Mitchell is no stranger to the business of education, either. He was president and CEO of NewSchools Venture Fund, where he oversaw investment in edtech startups for nearly 10 years, and has served on the board of a range of education nonprofit and for-profit companies, including Khan Academy and a seed fund for blended-learning schools. He was also an advisor to Salmon River Capital, a venture capital firm that has invested in for-profit Capella University and credential platform Parchment.
In his time with the Department of Education, Mitchell is charged with carrying out President Obama’s goal of having the highest proportion of college graduates in the world by 2020.“It’s a mindset challenge, but it’s also a business model challenge, and it’s a design challenge,” Mitchell says. He’s referring to the fact that traditional four-year universities weren’t designed for the majority of learners today who are, “the 24-year-old returning veteran, the 36-year-old single mom, the low-income student who’s having to contribute to the family while going to school.”
What’s the Government’s Role?
So how can the federal government drive the kind of change Mitchell describes? He says one part of his department’s role is using the bully pulpit to shine a spotlight on institutions that are making a difference. As if on cue, he mentions Georgia State, saying that the Atlanta-based university with more than 20,000 undergraduates has eliminated the college completion gap between students receiving Pell grants and more affluent students.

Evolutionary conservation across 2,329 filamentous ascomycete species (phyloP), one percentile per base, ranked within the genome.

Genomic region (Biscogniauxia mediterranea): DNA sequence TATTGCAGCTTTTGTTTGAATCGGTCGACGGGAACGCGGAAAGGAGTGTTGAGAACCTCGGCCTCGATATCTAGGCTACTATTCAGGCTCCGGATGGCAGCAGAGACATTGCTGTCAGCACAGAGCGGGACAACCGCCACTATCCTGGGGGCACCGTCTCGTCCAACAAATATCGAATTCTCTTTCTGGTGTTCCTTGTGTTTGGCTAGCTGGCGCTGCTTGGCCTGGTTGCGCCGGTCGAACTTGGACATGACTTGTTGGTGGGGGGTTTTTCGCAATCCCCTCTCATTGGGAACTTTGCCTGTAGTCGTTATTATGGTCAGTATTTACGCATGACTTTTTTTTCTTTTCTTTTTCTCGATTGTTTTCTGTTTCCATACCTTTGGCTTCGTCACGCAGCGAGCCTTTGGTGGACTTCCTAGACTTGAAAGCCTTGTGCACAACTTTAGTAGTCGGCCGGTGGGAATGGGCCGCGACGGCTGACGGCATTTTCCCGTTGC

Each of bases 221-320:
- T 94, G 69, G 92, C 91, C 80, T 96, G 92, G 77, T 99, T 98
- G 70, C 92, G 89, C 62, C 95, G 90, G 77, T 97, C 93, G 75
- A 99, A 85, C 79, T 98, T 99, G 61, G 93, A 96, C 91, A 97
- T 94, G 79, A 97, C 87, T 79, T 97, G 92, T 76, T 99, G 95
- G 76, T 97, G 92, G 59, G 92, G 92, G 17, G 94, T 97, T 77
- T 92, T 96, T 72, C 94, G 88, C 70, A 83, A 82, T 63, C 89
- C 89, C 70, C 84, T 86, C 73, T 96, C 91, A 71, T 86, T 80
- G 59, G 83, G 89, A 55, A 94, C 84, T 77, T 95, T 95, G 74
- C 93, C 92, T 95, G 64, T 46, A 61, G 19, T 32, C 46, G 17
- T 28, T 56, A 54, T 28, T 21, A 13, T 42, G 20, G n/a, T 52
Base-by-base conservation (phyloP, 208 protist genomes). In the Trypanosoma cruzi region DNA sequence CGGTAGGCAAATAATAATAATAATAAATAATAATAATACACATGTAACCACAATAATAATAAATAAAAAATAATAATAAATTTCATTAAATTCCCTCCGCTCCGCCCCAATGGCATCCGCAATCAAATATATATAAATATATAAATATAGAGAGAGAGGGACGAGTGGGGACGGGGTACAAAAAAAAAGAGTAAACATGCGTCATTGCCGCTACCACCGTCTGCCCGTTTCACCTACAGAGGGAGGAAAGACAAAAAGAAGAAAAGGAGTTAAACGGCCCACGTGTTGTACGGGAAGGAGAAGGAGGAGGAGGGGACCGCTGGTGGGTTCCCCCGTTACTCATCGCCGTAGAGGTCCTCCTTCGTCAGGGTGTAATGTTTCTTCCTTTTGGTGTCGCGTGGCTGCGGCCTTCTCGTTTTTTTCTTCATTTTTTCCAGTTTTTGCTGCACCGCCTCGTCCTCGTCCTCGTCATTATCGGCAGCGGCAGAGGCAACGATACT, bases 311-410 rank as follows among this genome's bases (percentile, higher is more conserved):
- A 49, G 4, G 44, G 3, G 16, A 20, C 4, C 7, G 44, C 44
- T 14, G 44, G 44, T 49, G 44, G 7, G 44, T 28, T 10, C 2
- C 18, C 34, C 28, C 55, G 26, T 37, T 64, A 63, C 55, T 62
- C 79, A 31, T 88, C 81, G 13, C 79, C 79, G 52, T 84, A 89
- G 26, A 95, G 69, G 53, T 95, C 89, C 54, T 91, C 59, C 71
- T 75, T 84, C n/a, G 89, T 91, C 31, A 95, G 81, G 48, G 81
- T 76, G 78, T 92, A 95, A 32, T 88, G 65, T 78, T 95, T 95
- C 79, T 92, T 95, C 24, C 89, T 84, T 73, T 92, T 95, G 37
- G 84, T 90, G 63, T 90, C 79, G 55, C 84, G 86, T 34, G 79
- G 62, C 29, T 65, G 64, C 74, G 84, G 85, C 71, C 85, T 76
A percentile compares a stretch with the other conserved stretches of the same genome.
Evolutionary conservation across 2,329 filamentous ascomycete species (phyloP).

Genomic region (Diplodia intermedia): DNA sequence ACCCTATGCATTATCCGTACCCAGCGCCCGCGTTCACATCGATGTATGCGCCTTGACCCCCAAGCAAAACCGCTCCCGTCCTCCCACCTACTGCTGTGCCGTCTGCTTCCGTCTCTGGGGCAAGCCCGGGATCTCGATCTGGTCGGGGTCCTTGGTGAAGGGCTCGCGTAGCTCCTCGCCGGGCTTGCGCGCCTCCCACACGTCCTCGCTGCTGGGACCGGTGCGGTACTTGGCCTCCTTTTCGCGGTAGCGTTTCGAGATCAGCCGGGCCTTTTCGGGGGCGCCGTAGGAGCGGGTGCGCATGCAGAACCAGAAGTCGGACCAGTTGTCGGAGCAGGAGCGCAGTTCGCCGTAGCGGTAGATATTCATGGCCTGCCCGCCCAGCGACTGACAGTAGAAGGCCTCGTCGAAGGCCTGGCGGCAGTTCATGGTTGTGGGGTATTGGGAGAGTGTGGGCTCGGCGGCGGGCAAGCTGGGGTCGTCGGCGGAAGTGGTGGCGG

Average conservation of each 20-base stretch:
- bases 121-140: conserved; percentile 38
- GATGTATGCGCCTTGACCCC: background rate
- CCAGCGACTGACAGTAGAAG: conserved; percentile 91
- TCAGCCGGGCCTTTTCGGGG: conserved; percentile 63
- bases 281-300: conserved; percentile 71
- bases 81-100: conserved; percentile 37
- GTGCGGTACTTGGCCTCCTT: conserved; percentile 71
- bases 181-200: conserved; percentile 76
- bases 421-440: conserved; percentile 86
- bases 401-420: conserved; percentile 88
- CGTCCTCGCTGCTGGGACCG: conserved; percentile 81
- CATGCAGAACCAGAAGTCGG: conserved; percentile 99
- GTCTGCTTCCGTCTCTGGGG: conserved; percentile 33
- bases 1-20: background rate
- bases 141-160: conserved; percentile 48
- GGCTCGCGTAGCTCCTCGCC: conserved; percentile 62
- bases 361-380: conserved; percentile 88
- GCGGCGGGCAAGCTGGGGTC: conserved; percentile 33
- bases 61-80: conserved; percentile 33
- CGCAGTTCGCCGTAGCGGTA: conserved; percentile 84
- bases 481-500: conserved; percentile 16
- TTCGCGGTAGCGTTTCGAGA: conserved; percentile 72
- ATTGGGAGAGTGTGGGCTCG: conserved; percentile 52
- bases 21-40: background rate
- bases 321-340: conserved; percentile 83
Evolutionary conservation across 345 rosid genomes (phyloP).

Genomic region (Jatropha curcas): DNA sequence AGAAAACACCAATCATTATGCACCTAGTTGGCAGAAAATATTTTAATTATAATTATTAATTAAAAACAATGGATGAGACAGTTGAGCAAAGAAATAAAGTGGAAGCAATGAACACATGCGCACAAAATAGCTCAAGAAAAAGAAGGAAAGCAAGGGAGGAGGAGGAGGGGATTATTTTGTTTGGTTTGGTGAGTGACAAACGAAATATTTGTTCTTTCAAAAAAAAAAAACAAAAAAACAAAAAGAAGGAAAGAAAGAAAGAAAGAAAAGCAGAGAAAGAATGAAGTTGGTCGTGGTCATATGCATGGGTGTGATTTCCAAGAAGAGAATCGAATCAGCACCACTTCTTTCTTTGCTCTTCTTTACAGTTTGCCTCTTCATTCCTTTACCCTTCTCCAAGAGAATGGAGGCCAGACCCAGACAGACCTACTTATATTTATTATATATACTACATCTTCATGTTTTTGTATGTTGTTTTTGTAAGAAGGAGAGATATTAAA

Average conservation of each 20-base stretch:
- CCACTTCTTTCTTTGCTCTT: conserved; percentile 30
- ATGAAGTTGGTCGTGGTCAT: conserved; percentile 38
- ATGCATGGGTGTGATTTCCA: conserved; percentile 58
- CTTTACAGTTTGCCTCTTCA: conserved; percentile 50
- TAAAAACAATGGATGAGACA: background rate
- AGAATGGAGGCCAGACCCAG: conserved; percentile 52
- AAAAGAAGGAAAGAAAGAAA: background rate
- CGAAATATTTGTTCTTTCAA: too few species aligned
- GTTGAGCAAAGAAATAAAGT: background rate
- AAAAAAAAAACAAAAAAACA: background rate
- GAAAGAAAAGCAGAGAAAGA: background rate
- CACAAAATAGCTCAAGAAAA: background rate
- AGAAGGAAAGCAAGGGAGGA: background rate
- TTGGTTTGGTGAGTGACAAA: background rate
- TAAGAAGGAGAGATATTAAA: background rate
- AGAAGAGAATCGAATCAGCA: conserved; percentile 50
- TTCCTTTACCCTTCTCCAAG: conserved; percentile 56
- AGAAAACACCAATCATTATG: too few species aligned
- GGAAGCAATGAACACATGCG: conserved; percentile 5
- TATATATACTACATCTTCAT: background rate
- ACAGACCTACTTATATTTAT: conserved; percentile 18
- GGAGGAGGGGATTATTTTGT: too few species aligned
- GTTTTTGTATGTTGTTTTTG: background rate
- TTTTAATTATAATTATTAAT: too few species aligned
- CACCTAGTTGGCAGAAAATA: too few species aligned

Another way he sees the government spurring change in a higher-ed system that’s decidedly risk-averse is through the Department of Education’s “experimental sites,” which loosen financial aid rules to let institutions design and test new approaches. Current experiments include a group of about 40 colleges and universities developing competency-based degrees and a program that allows incarcerated adults to access Pell Grants.
The “Educational Quality through Innovation Partnerships” (EQUIP) program, another experimental site, is meant to test partnerships between colleges and “non-institutional providers,” such as coding bootcamps. “We want to focus on outcomes,” Mitchell says. The EQUIP program, still in its early days, will require partnerships to be evaluated by third parties—“Quality Assurance Entities”—that evaluate the program’s rigor. “We think this site is not only going to bring new providers into the ecosystem, but also create new ways for us to think about quality assurance.”
Mitchell admits the administration’s work in higher ed is far from over. Last month he gave his team’s work an “incomplete” grade, saying that much of the department’s efforts will take years to bear fruit. He’ll conclude his tenure when Obama leaves office, but he offers a word of caution for his successor: “I’m worried that if we don’t get the innovators in our space focused on completion for low-income, first-generation students and part-time students, then we really run the risk of American higher education becoming not an engine of opportunity, but a barrier to opportunity.”